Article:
Now the dust is beginning to settle on last week’s Budget a few thoughts on a couple of measures announced by the Chancellor.
In previous years some Budgets have started to unravel after accountants (and journalists) start poring over the small print. Remember the infamous pasty tax in 2012 which resulted in a somewhat humiliating, and swift, U-turn by the then Chancellor George Osborne?
So far the measures announced in this year’s Budget seem to be holding firm but there have been at least two ‘after shocks’ which have led to some unfavourable headlines for Philip Hammond.
Much was made on the day about the announcement of the rise in the higher rate threshold – the earnings level at which people will start paying the 40p rate of tax.
Currently £46,350, it will increase to £50,000 from 2019-2020. Along with an increase in the personal allowance (the amount people can earn before paying any tax) from £11,850 to £12,500, the Chancellor said this package would benefit 32 million people from next year.
However, what was not mentioned is that the threshold at which National Insurance payments are reduced from 12 per cent to two per cent has also risen to £50,000.
So what was hailed as a £860 annual gain for higher-rate tax payers will actually work out at £495. Still a decent rise but not quite as first billed.
Another announcement which could have significant implications, especially for couples going through a divorce, is a planned change in private residence relief.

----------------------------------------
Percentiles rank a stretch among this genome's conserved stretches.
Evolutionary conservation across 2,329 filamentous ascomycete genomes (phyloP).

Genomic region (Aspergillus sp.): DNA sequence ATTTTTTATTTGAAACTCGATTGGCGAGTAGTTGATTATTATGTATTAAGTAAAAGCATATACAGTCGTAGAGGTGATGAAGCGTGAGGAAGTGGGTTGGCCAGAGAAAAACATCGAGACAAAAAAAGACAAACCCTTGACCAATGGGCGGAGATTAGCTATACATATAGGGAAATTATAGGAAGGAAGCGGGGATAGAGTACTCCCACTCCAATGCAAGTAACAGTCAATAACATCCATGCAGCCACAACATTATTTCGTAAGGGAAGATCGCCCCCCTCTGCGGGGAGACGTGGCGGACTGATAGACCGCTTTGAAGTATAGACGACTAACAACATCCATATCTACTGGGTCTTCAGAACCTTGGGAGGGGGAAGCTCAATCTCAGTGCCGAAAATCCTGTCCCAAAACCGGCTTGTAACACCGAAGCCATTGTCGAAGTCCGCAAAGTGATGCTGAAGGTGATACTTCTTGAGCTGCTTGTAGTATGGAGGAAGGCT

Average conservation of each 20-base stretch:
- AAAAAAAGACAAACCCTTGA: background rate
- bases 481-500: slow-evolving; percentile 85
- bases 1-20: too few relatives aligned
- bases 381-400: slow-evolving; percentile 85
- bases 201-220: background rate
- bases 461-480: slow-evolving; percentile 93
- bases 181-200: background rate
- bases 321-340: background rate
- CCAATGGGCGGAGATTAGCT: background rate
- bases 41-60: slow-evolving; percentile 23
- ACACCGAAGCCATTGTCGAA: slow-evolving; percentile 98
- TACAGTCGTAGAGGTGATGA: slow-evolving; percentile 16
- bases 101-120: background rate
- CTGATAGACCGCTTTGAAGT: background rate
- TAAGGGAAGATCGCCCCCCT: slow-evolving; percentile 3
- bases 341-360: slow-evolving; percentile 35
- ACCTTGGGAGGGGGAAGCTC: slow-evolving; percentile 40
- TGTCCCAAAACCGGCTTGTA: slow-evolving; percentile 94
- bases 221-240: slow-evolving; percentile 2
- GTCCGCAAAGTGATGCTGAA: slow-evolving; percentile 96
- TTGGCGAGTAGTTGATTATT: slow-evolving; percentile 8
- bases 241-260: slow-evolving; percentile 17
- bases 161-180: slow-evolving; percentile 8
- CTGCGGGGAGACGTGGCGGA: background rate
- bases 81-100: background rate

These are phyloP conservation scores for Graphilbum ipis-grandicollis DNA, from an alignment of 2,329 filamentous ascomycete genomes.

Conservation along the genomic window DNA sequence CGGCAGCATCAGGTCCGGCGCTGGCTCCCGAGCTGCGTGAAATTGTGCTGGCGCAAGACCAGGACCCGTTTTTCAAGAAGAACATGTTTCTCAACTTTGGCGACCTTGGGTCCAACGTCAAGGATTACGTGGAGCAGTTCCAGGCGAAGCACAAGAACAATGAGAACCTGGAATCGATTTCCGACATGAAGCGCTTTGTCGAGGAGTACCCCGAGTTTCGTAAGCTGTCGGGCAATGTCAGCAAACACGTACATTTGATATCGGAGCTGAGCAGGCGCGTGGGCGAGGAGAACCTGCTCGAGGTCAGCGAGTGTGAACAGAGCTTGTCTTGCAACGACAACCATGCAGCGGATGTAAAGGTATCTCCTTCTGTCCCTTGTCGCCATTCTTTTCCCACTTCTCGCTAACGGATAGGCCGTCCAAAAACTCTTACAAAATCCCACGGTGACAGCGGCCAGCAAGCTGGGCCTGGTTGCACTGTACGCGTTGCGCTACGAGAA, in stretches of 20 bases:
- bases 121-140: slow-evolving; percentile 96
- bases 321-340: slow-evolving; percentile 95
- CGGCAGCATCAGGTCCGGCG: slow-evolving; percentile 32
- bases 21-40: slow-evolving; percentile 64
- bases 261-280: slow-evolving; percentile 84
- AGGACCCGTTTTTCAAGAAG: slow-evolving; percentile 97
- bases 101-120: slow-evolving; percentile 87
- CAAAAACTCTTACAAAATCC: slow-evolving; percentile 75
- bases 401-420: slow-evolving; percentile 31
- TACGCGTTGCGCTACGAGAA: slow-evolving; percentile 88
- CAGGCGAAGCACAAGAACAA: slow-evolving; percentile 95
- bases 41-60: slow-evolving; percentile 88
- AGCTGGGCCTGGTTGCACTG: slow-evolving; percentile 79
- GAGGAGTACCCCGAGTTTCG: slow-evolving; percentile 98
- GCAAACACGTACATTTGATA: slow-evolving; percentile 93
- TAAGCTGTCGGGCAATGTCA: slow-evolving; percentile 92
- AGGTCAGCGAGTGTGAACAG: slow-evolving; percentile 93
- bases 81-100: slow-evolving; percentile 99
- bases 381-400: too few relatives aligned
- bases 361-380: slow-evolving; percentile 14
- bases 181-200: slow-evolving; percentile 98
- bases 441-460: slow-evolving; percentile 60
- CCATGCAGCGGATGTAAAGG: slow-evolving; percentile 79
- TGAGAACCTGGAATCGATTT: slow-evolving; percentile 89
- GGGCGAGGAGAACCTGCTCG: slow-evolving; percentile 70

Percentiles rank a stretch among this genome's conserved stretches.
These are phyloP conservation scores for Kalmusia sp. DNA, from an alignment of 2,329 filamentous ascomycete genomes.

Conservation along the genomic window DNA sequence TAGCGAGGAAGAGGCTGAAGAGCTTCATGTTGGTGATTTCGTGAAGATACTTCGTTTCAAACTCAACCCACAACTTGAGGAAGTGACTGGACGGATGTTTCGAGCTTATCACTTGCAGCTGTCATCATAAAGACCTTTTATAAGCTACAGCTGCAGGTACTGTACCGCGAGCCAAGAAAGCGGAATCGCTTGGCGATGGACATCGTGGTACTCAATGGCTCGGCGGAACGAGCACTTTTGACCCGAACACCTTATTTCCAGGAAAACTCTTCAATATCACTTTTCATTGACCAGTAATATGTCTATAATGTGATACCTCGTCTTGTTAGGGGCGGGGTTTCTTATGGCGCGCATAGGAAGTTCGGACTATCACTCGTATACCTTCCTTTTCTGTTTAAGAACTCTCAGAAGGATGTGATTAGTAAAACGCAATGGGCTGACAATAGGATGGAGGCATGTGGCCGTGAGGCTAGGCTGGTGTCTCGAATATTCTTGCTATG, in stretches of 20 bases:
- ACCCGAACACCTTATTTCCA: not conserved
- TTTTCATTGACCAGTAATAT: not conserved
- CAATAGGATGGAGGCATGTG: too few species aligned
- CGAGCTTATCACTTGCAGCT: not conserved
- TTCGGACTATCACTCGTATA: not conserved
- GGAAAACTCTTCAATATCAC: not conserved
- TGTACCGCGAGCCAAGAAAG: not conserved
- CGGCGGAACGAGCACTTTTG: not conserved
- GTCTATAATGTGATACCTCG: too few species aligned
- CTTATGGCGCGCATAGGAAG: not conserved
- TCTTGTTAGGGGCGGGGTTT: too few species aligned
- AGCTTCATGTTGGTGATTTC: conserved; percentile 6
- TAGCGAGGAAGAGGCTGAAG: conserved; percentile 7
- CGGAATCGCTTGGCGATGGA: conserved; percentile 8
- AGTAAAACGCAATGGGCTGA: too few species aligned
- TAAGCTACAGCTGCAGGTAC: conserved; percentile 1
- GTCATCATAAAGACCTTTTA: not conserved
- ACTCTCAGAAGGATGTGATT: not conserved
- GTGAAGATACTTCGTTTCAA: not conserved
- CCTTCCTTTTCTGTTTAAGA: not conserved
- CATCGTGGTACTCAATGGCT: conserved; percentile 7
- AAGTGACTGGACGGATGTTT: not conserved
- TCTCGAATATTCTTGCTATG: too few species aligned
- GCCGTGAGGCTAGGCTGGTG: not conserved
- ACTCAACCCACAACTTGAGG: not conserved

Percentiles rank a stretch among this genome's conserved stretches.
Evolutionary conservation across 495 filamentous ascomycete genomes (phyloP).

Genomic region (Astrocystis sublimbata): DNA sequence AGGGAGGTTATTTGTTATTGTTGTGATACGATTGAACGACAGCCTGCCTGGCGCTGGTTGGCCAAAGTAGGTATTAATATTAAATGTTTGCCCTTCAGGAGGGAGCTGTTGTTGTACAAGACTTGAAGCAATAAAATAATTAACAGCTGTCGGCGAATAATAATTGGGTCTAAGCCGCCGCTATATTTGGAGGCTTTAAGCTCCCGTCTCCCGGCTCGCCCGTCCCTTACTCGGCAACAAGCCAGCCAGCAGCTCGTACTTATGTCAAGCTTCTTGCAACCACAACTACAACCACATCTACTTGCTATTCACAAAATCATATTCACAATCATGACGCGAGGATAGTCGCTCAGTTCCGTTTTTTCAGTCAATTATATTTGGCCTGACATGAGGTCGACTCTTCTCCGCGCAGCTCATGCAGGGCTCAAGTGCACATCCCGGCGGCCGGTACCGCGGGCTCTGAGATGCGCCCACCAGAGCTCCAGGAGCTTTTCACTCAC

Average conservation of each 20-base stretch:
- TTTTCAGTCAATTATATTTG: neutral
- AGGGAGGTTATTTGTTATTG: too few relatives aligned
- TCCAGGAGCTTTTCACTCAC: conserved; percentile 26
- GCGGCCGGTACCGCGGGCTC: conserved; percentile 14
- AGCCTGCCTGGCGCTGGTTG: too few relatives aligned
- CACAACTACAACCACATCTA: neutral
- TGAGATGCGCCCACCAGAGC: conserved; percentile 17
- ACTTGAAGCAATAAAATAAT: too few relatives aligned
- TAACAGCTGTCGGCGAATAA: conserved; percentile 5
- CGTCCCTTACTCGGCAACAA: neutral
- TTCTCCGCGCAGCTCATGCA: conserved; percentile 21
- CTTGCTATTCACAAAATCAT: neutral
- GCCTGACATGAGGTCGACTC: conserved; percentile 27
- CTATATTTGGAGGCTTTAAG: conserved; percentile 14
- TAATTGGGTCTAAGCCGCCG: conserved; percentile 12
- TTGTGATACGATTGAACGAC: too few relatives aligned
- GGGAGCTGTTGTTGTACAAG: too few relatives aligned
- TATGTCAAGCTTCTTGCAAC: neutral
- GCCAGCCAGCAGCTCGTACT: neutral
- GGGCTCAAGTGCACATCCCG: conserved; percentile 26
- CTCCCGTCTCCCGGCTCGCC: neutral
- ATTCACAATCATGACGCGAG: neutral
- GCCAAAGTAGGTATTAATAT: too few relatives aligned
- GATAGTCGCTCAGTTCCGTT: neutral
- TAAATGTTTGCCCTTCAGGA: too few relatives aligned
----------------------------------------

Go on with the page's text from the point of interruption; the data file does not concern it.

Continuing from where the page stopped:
At present people who rent out a property that used to be their main residence receive ‘lettings relief’ in relation to any Capital Gain that arises when they go on to sell it.
There is also an exemption from Capital Gains Tax (CGT) on the final 18 months of ownership but the Chancellor is proposing to reduce this to nine months (it was three years in April 2014).
The Treasury has announced that lettings relief will be limited to properties where the owner is in shared occupancy with the tenant.
The new exempt period of nine months could have a big effect on those who are going through a divorce or separation where the former joint owned family home is being sold.
Effectively it means a couple could be dragged into the CGT net if the former marital home is not sold within nine months of the separation.
As with all Budgets, the devil is in the detail. If there is anything where you require help or further assistance then please don’t hesitate to get in touch.
- Paul O’Connell can be contacted on 01722 337661 or email paul.o’firstname.lastname@example.org